Monday, December 04, 2006

How Liberal?

The Volokh Conspiracy is buzzing with debate about whether (little "l") libertarians should jump ship and support the Democratic Party. Prompted by this Cato dispatch, the Volokh bloggers consider whether a liberal-libertarian alliance could do more to advance classical liberal thinking ... and come to an obvious conclusion. To wit, civil liberties would be advanced by punishing the "Party of Lincoln" (yes, at least insofar as the only three presidents to have puportedly suspended habeas have all called themselves "Republicans"). But free markets? Isn't the first thing on the new Congress' agenda a significant hike in the federal minimum wage? We remain as conflicted as ever.

As a matter of practical politics, I'd say the discussion is more important than it might at first seem. While Cato research indicates 13% of voting-age Americans have a libertarian bent, (big "L") Libertarians--all 235,540 of them--commanded but 2% of the vote in the mid-terms.


Cato said...

I think the general consensus among small "L" libertarians ended up being to support the Democrats, this time. That is highly likely to change next election cycle, if the Democratic presidental candidate looks likely to win or even if the Republican candidate looks to be distinct enough from Bush and the neocons.

Wesley Hottot said...

Indeed the Cato numbers bear that out, and make the same prediction ... seems to me post-election analysis withdrawal ... libertarians are going to keep voting either as independents (as in this cycle) or as staunch conservatives.

That being said, the GOP is no longer the party of limited government ... and as the government grows ... so too may the big "L" base.

Orrin Johnson said...

The difference is that the GOP will eventually cycle back to the party of limited government - our two parties are here to stay, but their motivating philosophies (in practice) are more fluid. Democrats will always start with the idea that government is the answer to solve all of life's "unfairness," while Republicans wander there after getting fat on power. The difference is that every 10-15 years or so, Republicans get serious about limiting the size of government (Goldwater, Reagan, Gingrich), while the Democrats never will (unless it's cutting the military a la Clinton), since big government is their overt opening argument.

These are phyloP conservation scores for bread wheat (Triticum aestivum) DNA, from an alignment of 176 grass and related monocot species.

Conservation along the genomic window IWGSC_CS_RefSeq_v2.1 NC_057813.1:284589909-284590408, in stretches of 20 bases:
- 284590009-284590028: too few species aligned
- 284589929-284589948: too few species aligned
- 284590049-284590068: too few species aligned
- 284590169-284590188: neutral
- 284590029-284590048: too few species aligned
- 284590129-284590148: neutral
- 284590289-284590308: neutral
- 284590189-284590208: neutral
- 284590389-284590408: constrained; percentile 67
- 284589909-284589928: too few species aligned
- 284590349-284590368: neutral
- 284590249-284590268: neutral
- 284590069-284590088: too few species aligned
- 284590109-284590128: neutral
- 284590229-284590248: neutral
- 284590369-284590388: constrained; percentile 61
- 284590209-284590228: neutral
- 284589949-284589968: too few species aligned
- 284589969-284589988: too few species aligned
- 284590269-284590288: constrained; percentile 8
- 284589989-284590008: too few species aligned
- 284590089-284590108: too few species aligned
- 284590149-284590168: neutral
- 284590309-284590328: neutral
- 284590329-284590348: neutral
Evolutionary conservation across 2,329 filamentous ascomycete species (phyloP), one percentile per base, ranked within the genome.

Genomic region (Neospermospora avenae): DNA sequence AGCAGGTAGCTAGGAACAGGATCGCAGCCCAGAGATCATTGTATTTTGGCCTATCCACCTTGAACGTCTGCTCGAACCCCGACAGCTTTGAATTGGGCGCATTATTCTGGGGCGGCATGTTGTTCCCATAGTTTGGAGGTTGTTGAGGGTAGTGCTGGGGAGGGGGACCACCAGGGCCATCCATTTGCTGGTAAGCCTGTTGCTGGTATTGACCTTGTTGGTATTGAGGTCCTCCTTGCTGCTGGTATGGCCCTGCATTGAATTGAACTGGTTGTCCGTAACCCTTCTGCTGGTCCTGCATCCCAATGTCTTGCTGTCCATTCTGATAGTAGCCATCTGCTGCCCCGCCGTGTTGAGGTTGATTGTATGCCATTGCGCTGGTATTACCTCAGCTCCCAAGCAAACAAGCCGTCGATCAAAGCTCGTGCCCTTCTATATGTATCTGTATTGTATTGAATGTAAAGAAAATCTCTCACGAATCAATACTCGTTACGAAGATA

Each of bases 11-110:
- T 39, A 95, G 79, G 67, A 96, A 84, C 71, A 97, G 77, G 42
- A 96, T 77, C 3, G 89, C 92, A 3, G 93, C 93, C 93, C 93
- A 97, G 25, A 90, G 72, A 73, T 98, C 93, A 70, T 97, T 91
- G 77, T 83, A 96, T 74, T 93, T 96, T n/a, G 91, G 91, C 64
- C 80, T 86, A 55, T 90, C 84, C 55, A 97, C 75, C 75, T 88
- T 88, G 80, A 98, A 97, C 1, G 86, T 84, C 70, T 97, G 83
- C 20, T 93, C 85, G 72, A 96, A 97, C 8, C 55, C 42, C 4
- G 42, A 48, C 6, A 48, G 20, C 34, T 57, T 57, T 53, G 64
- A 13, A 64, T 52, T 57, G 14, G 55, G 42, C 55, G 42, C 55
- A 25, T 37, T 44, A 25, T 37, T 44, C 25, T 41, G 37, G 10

The problem with Big L Libertarians is that they see themselves as outside the system. They take weird pride in it. They would be far more successful in advancing their policies if they supported and even ran as economically libertarian Democrats or (more likely to be successful) socially libertarian Republicans. They still wouldn't get their way 100% (nobody does), but they'd be better off than playing the Dem and GOP extremes off each other and hoping for the best, all the while complaining about not being able to break into the system.

Libertarianism will be better off when libertarians understand their power lies in being a voting block, not an outsider spoiler party. The system is the system - they can either work within it and move the political center of the country their way, or stay outside of it and see their commendable ideals continue to be largely ignored by both parties.